It has become abundantly clear in the past six weeks, after a thorough examination of the relevant transcripts, that politicians both in the United States and the European Union have failed abysmally to come to terms with the genuine threat to democracy offered by companies such as Facebook and Google. With the occasional exception, politicians both on Capitol Hill and in Brussels appear severely clueless about the fundamental issues involved, asking questions which either exposed their technogical naïvety or their fundamental misunderstanding of the relative risks posed by monopolies in the manufacturing, service and financial sectors and those in the field of IT.
Both Facebook and Google have ambitions which are essentially hegemonic and limitless. With the spirit of Ayn Rand always lurking in the background, they repeatedly show contempt for liberal democracies (at every level) even while allegedly supporting them! All this is nothing new, I flagged up some of the ethical issues surrounding encryption as early as 1994 at the University of Essex, examined the relation between information security and public trust as part of the Royal Society's Science in Society programme in 2004 and, in 2011, provided a critical introduction to Adam Curtis’s series All Watched Over by Machines of Loving Grace at Cardiff University.
Sadly, we are now light years away from Tim Berners-Lee’s vision of a free and open internet. The walled-garden approach of social media is ultimately a cynical trade-off between useful functionality, admittedly appreciated by many, and the increasingly murky and unaccountable world of data gathering. As Facebook and Google are not like traditional manufacturers or financial institutions, simple appeals to classic, anti-trust legislation aren't sufficient. Other approaches need to be examined and, if reasonable, put into practice. For example, companies such as Facebook or Google should only be able to employ ‘smart algorithms’ if these have been 'ethically assessed' in advance (in terms of aims/expected outcomes/level of steer/granularity etc.) by an independent body representing a significant range of interests, not least those of civic society. Moreover the algorithms themselves, if approved, should be formally entered in an Independent Registry open to public scrutiny. The cry of ‘commercial sensitivity’ simply won’t wash here.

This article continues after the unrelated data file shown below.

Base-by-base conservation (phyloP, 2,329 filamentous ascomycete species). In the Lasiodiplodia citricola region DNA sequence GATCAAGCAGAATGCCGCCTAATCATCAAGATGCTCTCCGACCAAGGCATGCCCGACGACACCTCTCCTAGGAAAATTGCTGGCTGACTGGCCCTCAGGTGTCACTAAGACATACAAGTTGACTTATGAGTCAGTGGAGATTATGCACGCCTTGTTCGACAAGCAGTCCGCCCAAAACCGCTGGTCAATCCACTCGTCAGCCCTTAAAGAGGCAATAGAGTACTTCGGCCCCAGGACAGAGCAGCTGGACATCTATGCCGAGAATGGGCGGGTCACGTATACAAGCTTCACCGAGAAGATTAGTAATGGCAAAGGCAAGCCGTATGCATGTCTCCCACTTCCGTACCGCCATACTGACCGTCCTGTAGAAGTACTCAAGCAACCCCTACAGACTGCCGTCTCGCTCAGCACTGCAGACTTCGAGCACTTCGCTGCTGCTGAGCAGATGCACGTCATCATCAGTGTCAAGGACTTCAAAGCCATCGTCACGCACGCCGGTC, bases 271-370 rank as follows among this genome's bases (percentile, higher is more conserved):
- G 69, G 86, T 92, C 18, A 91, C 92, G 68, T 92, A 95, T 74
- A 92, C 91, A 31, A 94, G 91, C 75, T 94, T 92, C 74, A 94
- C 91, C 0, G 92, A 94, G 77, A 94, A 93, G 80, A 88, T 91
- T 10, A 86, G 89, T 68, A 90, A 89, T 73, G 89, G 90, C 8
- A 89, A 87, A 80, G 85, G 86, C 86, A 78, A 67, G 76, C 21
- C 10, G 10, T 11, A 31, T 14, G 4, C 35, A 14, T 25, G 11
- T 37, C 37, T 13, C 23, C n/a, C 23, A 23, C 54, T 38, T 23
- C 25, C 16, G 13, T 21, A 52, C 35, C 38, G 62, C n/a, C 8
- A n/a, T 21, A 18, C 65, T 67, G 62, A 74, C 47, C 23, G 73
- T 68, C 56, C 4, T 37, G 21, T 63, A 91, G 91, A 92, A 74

In addition, Facebook and Google should, along with fufilling their corporate tax obligations, face severe, punitive penalties for breaches of privacy which adequately reflect not only actual harm to individuals, organisations and corporations but also realistic potential jeopardy.
Finally, the legal profession needs to conduct a sober internal debate as to whether lawyers should seek employment with companies which put both privacy and democracy so clearly at risk.
Director of CIEPP
Dr Ian Kenway